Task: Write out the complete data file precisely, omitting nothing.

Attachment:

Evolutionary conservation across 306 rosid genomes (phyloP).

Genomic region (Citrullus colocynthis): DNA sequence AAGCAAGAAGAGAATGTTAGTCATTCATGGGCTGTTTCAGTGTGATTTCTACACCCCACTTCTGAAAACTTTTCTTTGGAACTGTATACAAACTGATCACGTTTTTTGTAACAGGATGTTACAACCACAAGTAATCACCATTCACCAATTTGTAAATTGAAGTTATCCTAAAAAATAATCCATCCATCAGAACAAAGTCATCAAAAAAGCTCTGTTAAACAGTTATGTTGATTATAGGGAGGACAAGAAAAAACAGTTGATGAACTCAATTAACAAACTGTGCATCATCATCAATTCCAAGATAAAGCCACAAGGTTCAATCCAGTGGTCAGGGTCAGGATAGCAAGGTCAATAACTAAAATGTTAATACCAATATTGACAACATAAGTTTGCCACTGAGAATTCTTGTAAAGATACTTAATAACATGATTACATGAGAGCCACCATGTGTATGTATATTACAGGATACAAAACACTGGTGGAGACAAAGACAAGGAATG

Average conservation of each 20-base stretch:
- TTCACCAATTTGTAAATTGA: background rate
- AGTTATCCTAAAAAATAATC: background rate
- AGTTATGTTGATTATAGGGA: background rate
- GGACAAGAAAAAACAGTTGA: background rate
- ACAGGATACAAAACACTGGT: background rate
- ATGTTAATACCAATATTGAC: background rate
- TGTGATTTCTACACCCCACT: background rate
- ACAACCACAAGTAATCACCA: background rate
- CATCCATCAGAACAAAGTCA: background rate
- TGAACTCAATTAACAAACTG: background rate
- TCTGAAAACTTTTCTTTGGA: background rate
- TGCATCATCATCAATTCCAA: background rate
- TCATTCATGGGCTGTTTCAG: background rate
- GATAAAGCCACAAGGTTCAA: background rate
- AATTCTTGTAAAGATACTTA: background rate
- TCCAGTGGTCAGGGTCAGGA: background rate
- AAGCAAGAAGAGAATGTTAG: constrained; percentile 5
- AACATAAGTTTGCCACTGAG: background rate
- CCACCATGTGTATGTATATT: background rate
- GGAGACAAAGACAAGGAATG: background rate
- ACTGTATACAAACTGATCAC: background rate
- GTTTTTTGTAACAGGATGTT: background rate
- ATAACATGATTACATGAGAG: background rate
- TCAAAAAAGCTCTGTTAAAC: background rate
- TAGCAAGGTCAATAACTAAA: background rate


Evolutionary conservation across 306 rosid genomes (phyloP).

Genomic region (Citrullus colocynthis): DNA sequence AAGCAAGAAGAGAATGTTAGTCATTCATGGGCTGTTTCAGTGTGATTTCTACACCCCACTTCTGAAAACTTTTCTTTGGAACTGTATACAAACTGATCACGTTTTTTGTAACAGGATGTTACAACCACAAGTAATCACCATTCACCAATTTGTAAATTGAAGTTATCCTAAAAAATAATCCATCCATCAGAACAAAGTCATCAAAAAAGCTCTGTTAAACAGTTATGTTGATTATAGGGAGGACAAGAAAAAACAGTTGATGAACTCAATTAACAAACTGTGCATCATCATCAATTCCAAGATAAAGCCACAAGGTTCAATCCAGTGGTCAGGGTCAGGATAGCAAGGTCAATAACTAAAATGTTAATACCAATATTGACAACATAAGTTTGCCACTGAGAATTCTTGTAAAGATACTTAATAACATGATTACATGAGAGCCACCATGTGTATGTATATTACAGGATACAAAACACTGGTGGAGACAAAGACAAGGAATG

Average conservation of each 20-base stretch:
- TTCACCAATTTGTAAATTGA: background rate
- AGTTATCCTAAAAAATAATC: background rate
- AGTTATGTTGATTATAGGGA: background rate
- GGACAAGAAAAAACAGTTGA: background rate
- ACAGGATACAAAACACTGGT: background rate
- ATGTTAATACCAATATTGAC: background rate
- TGTGATTTCTACACCCCACT: background rate
- ACAACCACAAGTAATCACCA: background rate
- CATCCATCAGAACAAAGTCA: background rate
- TGAACTCAATTAACAAACTG: background rate
- TCTGAAAACTTTTCTTTGGA: background rate
- TGCATCATCATCAATTCCAA: background rate
- TCATTCATGGGCTGTTTCAG: background rate
- GATAAAGCCACAAGGTTCAA: background rate
- AATTCTTGTAAAGATACTTA: background rate
- TCCAGTGGTCAGGGTCAGGA: background rate
- AAGCAAGAAGAGAATGTTAG: constrained; percentile 5
- AACATAAGTTTGCCACTGAG: background rate
- CCACCATGTGTATGTATATT: background rate
- GGAGACAAAGACAAGGAATG: background rate
- ACTGTATACAAACTGATCAC: background rate
- GTTTTTTGTAACAGGATGTT: background rate
- ATAACATGATTACATGAGAG: background rate
- TCAAAAAAGCTCTGTTAAAC: background rate
- TAGCAAGGTCAATAACTAAA: background rate